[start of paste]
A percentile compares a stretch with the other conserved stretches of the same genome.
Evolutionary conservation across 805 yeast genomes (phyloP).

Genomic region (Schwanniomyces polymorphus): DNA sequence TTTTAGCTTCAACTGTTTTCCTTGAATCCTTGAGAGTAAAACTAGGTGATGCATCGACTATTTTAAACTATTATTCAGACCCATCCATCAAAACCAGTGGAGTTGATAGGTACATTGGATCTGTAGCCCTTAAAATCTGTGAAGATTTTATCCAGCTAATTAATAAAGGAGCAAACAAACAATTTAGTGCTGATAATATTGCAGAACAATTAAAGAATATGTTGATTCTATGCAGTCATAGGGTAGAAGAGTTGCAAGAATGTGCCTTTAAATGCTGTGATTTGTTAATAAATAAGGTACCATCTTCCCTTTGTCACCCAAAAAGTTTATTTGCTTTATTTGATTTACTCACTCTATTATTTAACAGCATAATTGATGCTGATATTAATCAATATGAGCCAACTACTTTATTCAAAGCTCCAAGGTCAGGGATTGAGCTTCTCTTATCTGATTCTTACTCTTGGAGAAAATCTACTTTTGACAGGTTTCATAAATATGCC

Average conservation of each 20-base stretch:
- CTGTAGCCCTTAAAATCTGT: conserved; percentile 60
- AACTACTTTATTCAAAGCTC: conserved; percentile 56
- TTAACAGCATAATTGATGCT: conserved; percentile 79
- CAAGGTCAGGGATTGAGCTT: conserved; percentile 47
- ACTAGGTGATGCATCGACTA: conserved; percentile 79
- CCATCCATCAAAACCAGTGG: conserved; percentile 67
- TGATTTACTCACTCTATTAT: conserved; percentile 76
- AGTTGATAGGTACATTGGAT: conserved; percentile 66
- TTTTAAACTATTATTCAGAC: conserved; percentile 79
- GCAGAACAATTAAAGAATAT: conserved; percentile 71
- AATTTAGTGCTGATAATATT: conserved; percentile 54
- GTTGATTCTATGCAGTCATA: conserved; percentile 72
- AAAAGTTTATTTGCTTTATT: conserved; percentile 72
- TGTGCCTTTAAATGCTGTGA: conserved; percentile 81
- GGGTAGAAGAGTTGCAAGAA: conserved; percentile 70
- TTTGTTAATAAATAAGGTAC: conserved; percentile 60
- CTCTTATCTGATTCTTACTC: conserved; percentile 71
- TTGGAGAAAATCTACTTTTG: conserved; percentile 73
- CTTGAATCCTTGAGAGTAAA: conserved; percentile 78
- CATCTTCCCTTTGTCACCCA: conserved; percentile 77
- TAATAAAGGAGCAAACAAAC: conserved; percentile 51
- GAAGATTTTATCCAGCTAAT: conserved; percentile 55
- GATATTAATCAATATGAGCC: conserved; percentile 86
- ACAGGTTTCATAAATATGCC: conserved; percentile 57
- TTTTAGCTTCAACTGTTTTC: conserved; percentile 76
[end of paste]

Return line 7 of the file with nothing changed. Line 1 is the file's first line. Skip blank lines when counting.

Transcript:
- TTAACAGCATAATTGATGCT: conserved; percentile 79